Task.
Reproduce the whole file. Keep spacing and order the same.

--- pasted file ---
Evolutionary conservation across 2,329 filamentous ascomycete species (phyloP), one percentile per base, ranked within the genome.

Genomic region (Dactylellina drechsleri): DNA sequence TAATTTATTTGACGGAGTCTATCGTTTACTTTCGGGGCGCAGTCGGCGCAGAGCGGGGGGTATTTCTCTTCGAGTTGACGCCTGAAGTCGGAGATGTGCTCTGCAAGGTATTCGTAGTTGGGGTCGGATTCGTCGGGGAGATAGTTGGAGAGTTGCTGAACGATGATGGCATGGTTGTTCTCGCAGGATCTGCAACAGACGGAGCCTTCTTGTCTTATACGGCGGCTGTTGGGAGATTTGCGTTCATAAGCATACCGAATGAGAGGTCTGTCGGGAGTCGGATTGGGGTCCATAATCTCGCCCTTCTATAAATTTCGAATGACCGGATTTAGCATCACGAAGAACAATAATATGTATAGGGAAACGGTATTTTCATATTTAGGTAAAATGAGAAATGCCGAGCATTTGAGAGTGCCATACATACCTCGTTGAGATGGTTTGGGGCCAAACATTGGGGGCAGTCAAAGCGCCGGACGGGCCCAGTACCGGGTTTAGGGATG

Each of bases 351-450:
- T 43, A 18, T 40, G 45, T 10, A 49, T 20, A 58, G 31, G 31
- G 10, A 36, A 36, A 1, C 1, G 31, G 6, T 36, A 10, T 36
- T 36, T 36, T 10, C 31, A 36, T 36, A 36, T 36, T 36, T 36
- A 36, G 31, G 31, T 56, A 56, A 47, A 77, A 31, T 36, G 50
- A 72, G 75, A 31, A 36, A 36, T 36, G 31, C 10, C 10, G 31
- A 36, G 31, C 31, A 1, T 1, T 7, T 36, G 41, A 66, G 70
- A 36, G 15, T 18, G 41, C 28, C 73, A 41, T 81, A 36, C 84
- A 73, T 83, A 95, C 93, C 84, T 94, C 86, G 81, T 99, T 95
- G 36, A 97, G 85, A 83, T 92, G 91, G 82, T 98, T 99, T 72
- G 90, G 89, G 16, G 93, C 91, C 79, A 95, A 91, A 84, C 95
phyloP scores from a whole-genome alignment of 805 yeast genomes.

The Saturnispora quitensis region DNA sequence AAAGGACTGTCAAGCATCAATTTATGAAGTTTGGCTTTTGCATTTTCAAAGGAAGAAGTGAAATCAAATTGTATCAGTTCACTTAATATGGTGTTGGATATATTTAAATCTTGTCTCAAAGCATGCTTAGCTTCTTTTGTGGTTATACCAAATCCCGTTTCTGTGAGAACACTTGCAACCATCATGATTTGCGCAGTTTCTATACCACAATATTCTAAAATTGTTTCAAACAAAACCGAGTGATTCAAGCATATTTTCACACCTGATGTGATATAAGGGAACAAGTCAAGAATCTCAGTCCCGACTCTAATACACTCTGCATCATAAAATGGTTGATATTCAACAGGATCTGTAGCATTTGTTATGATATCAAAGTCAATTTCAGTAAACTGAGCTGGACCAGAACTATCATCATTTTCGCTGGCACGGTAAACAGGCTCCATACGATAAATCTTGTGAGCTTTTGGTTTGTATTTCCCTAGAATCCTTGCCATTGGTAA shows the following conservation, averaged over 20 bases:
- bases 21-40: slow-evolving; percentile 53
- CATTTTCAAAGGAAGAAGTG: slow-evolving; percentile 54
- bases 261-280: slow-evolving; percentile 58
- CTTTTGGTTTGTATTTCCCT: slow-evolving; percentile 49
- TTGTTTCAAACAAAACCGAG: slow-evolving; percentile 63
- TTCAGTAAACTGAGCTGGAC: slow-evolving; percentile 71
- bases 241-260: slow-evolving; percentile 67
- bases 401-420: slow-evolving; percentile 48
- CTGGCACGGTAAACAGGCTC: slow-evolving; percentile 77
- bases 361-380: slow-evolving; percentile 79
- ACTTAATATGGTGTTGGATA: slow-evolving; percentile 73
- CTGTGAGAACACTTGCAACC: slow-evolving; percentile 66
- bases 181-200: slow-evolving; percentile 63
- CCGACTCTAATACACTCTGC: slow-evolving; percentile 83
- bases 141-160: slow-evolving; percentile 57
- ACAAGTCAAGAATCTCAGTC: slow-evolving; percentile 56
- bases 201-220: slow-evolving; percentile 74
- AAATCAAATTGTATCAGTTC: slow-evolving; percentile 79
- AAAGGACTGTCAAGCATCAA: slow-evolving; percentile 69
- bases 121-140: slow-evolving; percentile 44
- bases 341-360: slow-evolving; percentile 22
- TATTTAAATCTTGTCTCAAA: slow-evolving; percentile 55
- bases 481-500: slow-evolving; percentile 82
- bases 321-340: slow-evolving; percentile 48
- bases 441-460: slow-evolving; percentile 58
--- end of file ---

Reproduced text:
Evolutionary conservation across 2,329 filamentous ascomycete species (phyloP), one percentile per base, ranked within the genome.

Genomic region (Dactylellina drechsleri): DNA sequence TAATTTATTTGACGGAGTCTATCGTTTACTTTCGGGGCGCAGTCGGCGCAGAGCGGGGGGTATTTCTCTTCGAGTTGACGCCTGAAGTCGGAGATGTGCTCTGCAAGGTATTCGTAGTTGGGGTCGGATTCGTCGGGGAGATAGTTGGAGAGTTGCTGAACGATGATGGCATGGTTGTTCTCGCAGGATCTGCAACAGACGGAGCCTTCTTGTCTTATACGGCGGCTGTTGGGAGATTTGCGTTCATAAGCATACCGAATGAGAGGTCTGTCGGGAGTCGGATTGGGGTCCATAATCTCGCCCTTCTATAAATTTCGAATGACCGGATTTAGCATCACGAAGAACAATAATATGTATAGGGAAACGGTATTTTCATATTTAGGTAAAATGAGAAATGCCGAGCATTTGAGAGTGCCATACATACCTCGTTGAGATGGTTTGGGGCCAAACATTGGGGGCAGTCAAAGCGCCGGACGGGCCCAGTACCGGGTTTAGGGATG

Each of bases 351-450:
- T 43, A 18, T 40, G 45, T 10, A 49, T 20, A 58, G 31, G 31
- G 10, A 36, A 36, A 1, C 1, G 31, G 6, T 36, A 10, T 36
- T 36, T 36, T 10, C 31, A 36, T 36, A 36, T 36, T 36, T 36
- A 36, G 31, G 31, T 56, A 56, A 47, A 77, A 31, T 36, G 50
- A 72, G 75, A 31, A 36, A 36, T 36, G 31, C 10, C 10, G 31
- A 36, G 31, C 31, A 1, T 1, T 7, T 36, G 41, A 66, G 70
- A 36, G 15, T 18, G 41, C 28, C 73, A 41, T 81, A 36, C 84
- A 73, T 83, A 95, C 93, C 84, T 94, C 86, G 81, T 99, T 95
- G 36, A 97, G 85, A 83, T 92, G 91, G 82, T 98, T 99, T 72
- G 90, G 89, G 16, G 93, C 91, C 79, A 95, A 91, A 84, C 95
phyloP scores from a whole-genome alignment of 805 yeast genomes.

The Saturnispora quitensis region DNA sequence AAAGGACTGTCAAGCATCAATTTATGAAGTTTGGCTTTTGCATTTTCAAAGGAAGAAGTGAAATCAAATTGTATCAGTTCACTTAATATGGTGTTGGATATATTTAAATCTTGTCTCAAAGCATGCTTAGCTTCTTTTGTGGTTATACCAAATCCCGTTTCTGTGAGAACACTTGCAACCATCATGATTTGCGCAGTTTCTATACCACAATATTCTAAAATTGTTTCAAACAAAACCGAGTGATTCAAGCATATTTTCACACCTGATGTGATATAAGGGAACAAGTCAAGAATCTCAGTCCCGACTCTAATACACTCTGCATCATAAAATGGTTGATATTCAACAGGATCTGTAGCATTTGTTATGATATCAAAGTCAATTTCAGTAAACTGAGCTGGACCAGAACTATCATCATTTTCGCTGGCACGGTAAACAGGCTCCATACGATAAATCTTGTGAGCTTTTGGTTTGTATTTCCCTAGAATCCTTGCCATTGGTAA shows the following conservation, averaged over 20 bases:
- bases 21-40: slow-evolving; percentile 53
- CATTTTCAAAGGAAGAAGTG: slow-evolving; percentile 54
- bases 261-280: slow-evolving; percentile 58
- CTTTTGGTTTGTATTTCCCT: slow-evolving; percentile 49
- TTGTTTCAAACAAAACCGAG: slow-evolving; percentile 63
- TTCAGTAAACTGAGCTGGAC: slow-evolving; percentile 71
- bases 241-260: slow-evolving; percentile 67
- bases 401-420: slow-evolving; percentile 48
- CTGGCACGGTAAACAGGCTC: slow-evolving; percentile 77
- bases 361-380: slow-evolving; percentile 79
- ACTTAATATGGTGTTGGATA: slow-evolving; percentile 73
- CTGTGAGAACACTTGCAACC: slow-evolving; percentile 66
- bases 181-200: slow-evolving; percentile 63
- CCGACTCTAATACACTCTGC: slow-evolving; percentile 83
- bases 141-160: slow-evolving; percentile 57
- ACAAGTCAAGAATCTCAGTC: slow-evolving; percentile 56
- bases 201-220: slow-evolving; percentile 74
- AAATCAAATTGTATCAGTTC: slow-evolving; percentile 79
- AAAGGACTGTCAAGCATCAA: slow-evolving; percentile 69
- bases 121-140: slow-evolving; percentile 44
- bases 341-360: slow-evolving; percentile 22
- TATTTAAATCTTGTCTCAAA: slow-evolving; percentile 55
- bases 481-500: slow-evolving; percentile 82
- bases 321-340: slow-evolving; percentile 48
- bases 441-460: slow-evolving; percentile 58